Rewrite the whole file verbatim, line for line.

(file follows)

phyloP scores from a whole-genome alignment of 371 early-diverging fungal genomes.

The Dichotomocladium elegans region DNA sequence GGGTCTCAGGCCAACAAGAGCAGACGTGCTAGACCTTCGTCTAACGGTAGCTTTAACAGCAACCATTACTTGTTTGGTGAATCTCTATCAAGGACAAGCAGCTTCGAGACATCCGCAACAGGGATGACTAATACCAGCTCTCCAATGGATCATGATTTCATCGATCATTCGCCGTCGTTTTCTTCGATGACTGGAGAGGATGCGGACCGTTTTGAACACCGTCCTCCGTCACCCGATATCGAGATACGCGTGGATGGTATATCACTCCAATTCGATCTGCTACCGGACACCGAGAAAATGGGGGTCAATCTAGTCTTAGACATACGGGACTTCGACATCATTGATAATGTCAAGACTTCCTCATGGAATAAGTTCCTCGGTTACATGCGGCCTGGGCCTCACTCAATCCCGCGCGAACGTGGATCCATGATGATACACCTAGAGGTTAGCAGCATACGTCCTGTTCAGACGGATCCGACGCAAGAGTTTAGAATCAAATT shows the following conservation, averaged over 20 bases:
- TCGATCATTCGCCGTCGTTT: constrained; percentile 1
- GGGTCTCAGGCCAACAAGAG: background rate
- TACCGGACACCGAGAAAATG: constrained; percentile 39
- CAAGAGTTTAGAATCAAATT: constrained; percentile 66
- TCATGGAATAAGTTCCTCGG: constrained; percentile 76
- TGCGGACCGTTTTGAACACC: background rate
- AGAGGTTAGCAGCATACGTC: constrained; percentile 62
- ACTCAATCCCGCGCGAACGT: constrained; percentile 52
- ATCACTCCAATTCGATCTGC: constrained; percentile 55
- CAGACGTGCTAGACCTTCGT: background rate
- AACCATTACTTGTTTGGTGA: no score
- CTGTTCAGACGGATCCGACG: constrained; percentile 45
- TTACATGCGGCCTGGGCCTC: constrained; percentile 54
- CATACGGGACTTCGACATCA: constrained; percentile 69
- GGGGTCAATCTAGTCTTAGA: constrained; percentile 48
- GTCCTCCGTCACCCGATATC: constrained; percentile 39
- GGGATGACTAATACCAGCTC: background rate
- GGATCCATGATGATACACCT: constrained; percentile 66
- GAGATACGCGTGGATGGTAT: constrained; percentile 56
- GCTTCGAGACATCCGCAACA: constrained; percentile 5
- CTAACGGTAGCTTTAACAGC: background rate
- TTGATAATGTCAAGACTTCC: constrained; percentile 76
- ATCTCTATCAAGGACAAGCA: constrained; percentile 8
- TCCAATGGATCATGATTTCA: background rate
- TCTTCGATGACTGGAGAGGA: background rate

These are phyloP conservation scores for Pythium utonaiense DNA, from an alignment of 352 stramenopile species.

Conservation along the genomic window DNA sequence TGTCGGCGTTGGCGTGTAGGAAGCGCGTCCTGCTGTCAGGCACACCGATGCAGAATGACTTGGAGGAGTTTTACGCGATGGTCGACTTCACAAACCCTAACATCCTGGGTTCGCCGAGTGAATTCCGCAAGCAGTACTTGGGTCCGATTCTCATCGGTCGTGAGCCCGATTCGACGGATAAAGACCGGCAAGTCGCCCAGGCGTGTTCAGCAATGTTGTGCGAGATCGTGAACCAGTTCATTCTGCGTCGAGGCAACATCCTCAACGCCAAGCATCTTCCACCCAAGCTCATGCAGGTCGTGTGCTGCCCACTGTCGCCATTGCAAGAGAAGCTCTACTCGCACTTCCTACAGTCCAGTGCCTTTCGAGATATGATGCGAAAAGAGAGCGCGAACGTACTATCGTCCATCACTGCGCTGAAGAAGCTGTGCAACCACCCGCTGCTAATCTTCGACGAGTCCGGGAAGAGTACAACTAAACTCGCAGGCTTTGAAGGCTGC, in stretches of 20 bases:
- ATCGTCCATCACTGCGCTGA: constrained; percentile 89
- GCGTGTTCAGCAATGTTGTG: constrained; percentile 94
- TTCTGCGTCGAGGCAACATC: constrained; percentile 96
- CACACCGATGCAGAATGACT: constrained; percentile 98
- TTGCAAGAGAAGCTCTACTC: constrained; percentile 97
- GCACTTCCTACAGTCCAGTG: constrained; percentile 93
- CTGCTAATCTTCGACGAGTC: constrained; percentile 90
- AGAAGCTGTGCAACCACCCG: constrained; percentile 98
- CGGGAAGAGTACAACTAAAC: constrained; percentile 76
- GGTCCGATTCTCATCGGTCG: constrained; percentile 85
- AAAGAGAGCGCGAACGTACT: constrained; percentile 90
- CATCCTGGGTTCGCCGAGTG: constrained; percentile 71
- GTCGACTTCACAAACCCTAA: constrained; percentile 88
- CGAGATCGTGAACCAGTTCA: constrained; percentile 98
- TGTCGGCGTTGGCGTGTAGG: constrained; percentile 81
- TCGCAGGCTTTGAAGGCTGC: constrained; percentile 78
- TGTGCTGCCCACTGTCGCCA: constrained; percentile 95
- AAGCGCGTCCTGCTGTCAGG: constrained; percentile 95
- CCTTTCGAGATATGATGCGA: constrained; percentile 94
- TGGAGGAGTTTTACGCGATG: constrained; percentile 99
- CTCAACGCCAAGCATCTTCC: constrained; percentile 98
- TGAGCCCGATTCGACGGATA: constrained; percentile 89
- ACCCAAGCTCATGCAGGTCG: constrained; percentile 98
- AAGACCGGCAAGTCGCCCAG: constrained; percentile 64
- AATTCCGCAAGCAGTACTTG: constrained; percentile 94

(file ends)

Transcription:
phyloP scores from a whole-genome alignment of 371 early-diverging fungal genomes.

The Dichotomocladium elegans region DNA sequence GGGTCTCAGGCCAACAAGAGCAGACGTGCTAGACCTTCGTCTAACGGTAGCTTTAACAGCAACCATTACTTGTTTGGTGAATCTCTATCAAGGACAAGCAGCTTCGAGACATCCGCAACAGGGATGACTAATACCAGCTCTCCAATGGATCATGATTTCATCGATCATTCGCCGTCGTTTTCTTCGATGACTGGAGAGGATGCGGACCGTTTTGAACACCGTCCTCCGTCACCCGATATCGAGATACGCGTGGATGGTATATCACTCCAATTCGATCTGCTACCGGACACCGAGAAAATGGGGGTCAATCTAGTCTTAGACATACGGGACTTCGACATCATTGATAATGTCAAGACTTCCTCATGGAATAAGTTCCTCGGTTACATGCGGCCTGGGCCTCACTCAATCCCGCGCGAACGTGGATCCATGATGATACACCTAGAGGTTAGCAGCATACGTCCTGTTCAGACGGATCCGACGCAAGAGTTTAGAATCAAATT shows the following conservation, averaged over 20 bases:
- TCGATCATTCGCCGTCGTTT: constrained; percentile 1
- GGGTCTCAGGCCAACAAGAG: background rate
- TACCGGACACCGAGAAAATG: constrained; percentile 39
- CAAGAGTTTAGAATCAAATT: constrained; percentile 66
- TCATGGAATAAGTTCCTCGG: constrained; percentile 76
- TGCGGACCGTTTTGAACACC: background rate
- AGAGGTTAGCAGCATACGTC: constrained; percentile 62
- ACTCAATCCCGCGCGAACGT: constrained; percentile 52
- ATCACTCCAATTCGATCTGC: constrained; percentile 55
- CAGACGTGCTAGACCTTCGT: background rate
- AACCATTACTTGTTTGGTGA: no score
- CTGTTCAGACGGATCCGACG: constrained; percentile 45
- TTACATGCGGCCTGGGCCTC: constrained; percentile 54
- CATACGGGACTTCGACATCA: constrained; percentile 69
- GGGGTCAATCTAGTCTTAGA: constrained; percentile 48
- GTCCTCCGTCACCCGATATC: constrained; percentile 39
- GGGATGACTAATACCAGCTC: background rate
- GGATCCATGATGATACACCT: constrained; percentile 66
- GAGATACGCGTGGATGGTAT: constrained; percentile 56
- GCTTCGAGACATCCGCAACA: constrained; percentile 5
- CTAACGGTAGCTTTAACAGC: background rate
- TTGATAATGTCAAGACTTCC: constrained; percentile 76
- ATCTCTATCAAGGACAAGCA: constrained; percentile 8
- TCCAATGGATCATGATTTCA: background rate
- TCTTCGATGACTGGAGAGGA: background rate

These are phyloP conservation scores for Pythium utonaiense DNA, from an alignment of 352 stramenopile species.

Conservation along the genomic window DNA sequence TGTCGGCGTTGGCGTGTAGGAAGCGCGTCCTGCTGTCAGGCACACCGATGCAGAATGACTTGGAGGAGTTTTACGCGATGGTCGACTTCACAAACCCTAACATCCTGGGTTCGCCGAGTGAATTCCGCAAGCAGTACTTGGGTCCGATTCTCATCGGTCGTGAGCCCGATTCGACGGATAAAGACCGGCAAGTCGCCCAGGCGTGTTCAGCAATGTTGTGCGAGATCGTGAACCAGTTCATTCTGCGTCGAGGCAACATCCTCAACGCCAAGCATCTTCCACCCAAGCTCATGCAGGTCGTGTGCTGCCCACTGTCGCCATTGCAAGAGAAGCTCTACTCGCACTTCCTACAGTCCAGTGCCTTTCGAGATATGATGCGAAAAGAGAGCGCGAACGTACTATCGTCCATCACTGCGCTGAAGAAGCTGTGCAACCACCCGCTGCTAATCTTCGACGAGTCCGGGAAGAGTACAACTAAACTCGCAGGCTTTGAAGGCTGC, in stretches of 20 bases:
- ATCGTCCATCACTGCGCTGA: constrained; percentile 89
- GCGTGTTCAGCAATGTTGTG: constrained; percentile 94
- TTCTGCGTCGAGGCAACATC: constrained; percentile 96
- CACACCGATGCAGAATGACT: constrained; percentile 98
- TTGCAAGAGAAGCTCTACTC: constrained; percentile 97
- GCACTTCCTACAGTCCAGTG: constrained; percentile 93
- CTGCTAATCTTCGACGAGTC: constrained; percentile 90
- AGAAGCTGTGCAACCACCCG: constrained; percentile 98
- CGGGAAGAGTACAACTAAAC: constrained; percentile 76
- GGTCCGATTCTCATCGGTCG: constrained; percentile 85
- AAAGAGAGCGCGAACGTACT: constrained; percentile 90
- CATCCTGGGTTCGCCGAGTG: constrained; percentile 71
- GTCGACTTCACAAACCCTAA: constrained; percentile 88
- CGAGATCGTGAACCAGTTCA: constrained; percentile 98
- TGTCGGCGTTGGCGTGTAGG: constrained; percentile 81
- TCGCAGGCTTTGAAGGCTGC: constrained; percentile 78
- TGTGCTGCCCACTGTCGCCA: constrained; percentile 95
- AAGCGCGTCCTGCTGTCAGG: constrained; percentile 95
- CCTTTCGAGATATGATGCGA: constrained; percentile 94
- TGGAGGAGTTTTACGCGATG: constrained; percentile 99
- CTCAACGCCAAGCATCTTCC: constrained; percentile 98
- TGAGCCCGATTCGACGGATA: constrained; percentile 89
- ACCCAAGCTCATGCAGGTCG: constrained; percentile 98
- AAGACCGGCAAGTCGCCCAG: constrained; percentile 64
- AATTCCGCAAGCAGTACTTG: constrained; percentile 94